CHICAGO, June 18 (UPI) -- Young adults ages 18-30 with low aerobic fitness are two to three times more likely than fit adults to develop diabetes in 20 years, U.S. researchers say.
Lead author Mercedes Carnethon of Northwestern's Feinberg School in Chicago says the study also shows young women and young African-Americans are less aerobically fit than men and white adults in the same age group -- placing a larger number of these population subgroups at risk for diabetes.
"These young adults are setting the stage for chronic disease in middle age by not being physically active and fit," Carnethon says in a statement. "People who have low fitness in their late teens and 20s tend to stay the same later in life or even get worse. Not many climb out of that category."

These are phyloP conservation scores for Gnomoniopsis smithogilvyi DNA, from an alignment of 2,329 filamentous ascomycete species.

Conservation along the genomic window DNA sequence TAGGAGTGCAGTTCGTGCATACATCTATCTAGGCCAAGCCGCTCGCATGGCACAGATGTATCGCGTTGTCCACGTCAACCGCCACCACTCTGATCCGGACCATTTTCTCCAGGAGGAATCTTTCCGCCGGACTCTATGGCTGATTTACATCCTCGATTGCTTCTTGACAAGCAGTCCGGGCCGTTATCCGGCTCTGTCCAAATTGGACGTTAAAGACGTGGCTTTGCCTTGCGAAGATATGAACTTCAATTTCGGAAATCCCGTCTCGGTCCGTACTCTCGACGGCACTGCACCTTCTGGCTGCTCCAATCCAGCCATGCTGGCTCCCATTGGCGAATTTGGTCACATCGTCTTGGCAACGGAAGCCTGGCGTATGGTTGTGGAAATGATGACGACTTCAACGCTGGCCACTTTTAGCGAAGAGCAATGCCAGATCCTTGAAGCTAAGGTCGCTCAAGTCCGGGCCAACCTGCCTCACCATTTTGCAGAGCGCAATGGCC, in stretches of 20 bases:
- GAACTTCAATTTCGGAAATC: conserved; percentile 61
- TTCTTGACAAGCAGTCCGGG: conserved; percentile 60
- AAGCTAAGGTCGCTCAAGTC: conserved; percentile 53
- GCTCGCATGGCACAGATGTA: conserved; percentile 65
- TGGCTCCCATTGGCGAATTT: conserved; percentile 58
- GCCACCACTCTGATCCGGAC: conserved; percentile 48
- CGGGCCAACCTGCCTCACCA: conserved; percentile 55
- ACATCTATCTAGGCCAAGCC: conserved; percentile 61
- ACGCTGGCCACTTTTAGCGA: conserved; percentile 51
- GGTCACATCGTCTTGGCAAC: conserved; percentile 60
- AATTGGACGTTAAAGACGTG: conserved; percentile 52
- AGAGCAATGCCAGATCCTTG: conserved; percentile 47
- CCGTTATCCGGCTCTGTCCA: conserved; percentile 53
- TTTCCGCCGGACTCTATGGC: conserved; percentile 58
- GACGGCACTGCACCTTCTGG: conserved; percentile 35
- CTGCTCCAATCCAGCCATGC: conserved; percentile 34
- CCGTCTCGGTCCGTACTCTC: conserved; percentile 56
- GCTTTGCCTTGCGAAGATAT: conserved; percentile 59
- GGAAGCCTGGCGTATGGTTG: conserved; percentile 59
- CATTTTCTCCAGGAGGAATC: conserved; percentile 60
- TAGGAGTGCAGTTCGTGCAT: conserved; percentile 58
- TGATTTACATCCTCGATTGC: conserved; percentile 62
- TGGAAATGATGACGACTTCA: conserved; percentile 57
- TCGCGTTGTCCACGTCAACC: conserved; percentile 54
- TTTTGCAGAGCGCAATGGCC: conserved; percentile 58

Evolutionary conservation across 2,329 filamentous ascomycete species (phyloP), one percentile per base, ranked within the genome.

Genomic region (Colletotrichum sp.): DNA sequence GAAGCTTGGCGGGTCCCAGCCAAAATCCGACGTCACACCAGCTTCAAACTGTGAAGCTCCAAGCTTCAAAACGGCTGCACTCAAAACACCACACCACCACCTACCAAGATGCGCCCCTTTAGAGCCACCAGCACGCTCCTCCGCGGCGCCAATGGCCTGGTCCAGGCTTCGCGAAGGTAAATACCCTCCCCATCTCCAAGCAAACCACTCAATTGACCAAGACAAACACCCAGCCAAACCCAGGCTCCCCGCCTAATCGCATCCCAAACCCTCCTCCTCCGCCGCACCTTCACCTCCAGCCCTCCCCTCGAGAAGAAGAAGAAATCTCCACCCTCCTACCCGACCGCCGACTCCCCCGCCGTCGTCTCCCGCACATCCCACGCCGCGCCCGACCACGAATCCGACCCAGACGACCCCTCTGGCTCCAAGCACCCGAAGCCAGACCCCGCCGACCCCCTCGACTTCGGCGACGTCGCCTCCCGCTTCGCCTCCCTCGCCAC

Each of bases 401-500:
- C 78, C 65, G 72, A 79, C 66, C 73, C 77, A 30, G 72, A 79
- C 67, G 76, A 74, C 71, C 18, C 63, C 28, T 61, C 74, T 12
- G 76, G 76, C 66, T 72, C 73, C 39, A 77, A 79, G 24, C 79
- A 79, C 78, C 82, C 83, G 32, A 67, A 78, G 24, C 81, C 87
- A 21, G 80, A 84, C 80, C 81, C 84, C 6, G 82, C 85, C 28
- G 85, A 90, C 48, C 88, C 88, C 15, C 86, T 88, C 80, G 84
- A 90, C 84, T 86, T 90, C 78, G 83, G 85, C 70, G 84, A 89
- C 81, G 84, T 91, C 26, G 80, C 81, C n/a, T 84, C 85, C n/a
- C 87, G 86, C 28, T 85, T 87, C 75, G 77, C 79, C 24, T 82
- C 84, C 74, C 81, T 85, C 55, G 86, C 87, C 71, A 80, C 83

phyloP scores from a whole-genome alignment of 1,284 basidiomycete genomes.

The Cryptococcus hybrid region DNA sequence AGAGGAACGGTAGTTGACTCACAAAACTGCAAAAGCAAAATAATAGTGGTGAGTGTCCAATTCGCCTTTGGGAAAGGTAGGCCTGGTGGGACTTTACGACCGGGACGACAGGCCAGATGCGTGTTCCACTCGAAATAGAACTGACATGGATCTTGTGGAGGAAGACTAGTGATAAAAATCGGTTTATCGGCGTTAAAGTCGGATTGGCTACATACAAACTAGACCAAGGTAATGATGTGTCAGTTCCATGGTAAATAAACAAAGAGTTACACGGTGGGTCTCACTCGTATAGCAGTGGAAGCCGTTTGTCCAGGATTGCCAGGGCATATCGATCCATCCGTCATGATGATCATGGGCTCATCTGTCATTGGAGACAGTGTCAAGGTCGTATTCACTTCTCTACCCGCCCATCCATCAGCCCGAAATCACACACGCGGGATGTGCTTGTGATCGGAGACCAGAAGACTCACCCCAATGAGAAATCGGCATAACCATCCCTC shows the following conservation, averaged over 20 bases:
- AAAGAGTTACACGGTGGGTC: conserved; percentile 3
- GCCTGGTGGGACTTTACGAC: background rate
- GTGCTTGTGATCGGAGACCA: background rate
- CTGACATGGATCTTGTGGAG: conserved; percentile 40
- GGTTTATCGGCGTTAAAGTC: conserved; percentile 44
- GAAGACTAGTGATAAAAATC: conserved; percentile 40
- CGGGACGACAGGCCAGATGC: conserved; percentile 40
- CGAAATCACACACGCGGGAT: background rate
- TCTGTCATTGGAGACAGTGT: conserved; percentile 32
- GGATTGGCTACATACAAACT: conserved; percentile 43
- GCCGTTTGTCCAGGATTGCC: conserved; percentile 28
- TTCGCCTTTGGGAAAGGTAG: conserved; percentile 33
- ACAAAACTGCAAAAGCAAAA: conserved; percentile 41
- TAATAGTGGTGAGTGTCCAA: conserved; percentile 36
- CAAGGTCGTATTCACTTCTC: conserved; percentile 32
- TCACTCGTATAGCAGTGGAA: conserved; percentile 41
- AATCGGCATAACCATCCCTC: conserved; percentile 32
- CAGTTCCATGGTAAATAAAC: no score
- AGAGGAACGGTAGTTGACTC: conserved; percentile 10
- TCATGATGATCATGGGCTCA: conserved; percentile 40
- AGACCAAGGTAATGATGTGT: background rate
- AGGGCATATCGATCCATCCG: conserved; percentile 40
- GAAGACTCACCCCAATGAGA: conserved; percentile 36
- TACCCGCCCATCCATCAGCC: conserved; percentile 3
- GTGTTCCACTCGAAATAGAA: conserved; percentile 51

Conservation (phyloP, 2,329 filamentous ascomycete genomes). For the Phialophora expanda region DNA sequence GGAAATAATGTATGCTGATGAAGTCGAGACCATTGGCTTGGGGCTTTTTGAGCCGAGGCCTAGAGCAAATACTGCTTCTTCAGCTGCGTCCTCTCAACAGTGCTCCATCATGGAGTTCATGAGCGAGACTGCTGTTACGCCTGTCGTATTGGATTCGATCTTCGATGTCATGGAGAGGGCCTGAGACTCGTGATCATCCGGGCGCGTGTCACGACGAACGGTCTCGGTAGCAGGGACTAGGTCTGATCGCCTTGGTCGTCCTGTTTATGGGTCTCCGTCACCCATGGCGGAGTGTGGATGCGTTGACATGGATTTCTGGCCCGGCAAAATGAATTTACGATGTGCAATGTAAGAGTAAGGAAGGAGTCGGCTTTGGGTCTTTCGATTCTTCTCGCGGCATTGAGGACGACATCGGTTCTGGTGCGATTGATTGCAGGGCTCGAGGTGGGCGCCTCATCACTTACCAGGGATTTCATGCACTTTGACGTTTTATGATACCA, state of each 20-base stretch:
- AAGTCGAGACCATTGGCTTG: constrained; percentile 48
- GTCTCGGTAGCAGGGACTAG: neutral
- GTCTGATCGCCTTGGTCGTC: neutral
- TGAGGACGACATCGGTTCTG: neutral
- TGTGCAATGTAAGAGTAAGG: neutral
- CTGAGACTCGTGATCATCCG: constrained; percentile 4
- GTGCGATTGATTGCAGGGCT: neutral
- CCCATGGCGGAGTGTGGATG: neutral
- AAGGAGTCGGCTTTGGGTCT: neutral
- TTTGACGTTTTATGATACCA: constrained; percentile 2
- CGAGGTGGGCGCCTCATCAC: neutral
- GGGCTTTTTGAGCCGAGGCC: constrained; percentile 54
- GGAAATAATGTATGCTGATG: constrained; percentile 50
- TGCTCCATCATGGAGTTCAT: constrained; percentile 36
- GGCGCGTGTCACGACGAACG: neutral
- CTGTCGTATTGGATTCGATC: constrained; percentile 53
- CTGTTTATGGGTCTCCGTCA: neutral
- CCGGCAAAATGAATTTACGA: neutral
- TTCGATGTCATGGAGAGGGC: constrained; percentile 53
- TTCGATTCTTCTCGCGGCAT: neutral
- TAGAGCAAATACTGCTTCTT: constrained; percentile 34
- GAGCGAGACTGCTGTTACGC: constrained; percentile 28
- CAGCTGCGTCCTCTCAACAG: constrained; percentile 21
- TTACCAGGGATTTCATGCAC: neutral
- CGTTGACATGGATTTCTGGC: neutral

In the study, the most important predictor of who will develop diabetes is the participants' body mass index, a measure of the body's fat content.
Carnethon stresses that unfit young adults can avoid a future with diabetes by exercising and losing weight.
"Improving your fitness through physical activity is one way you can modify your body fat," Carnethon says. "Research shows that combining regular physical activity with a carefully balanced diet can help most people maintain a healthy body weight."
The study is scheduled to be published in the July issue of Diabetes Care.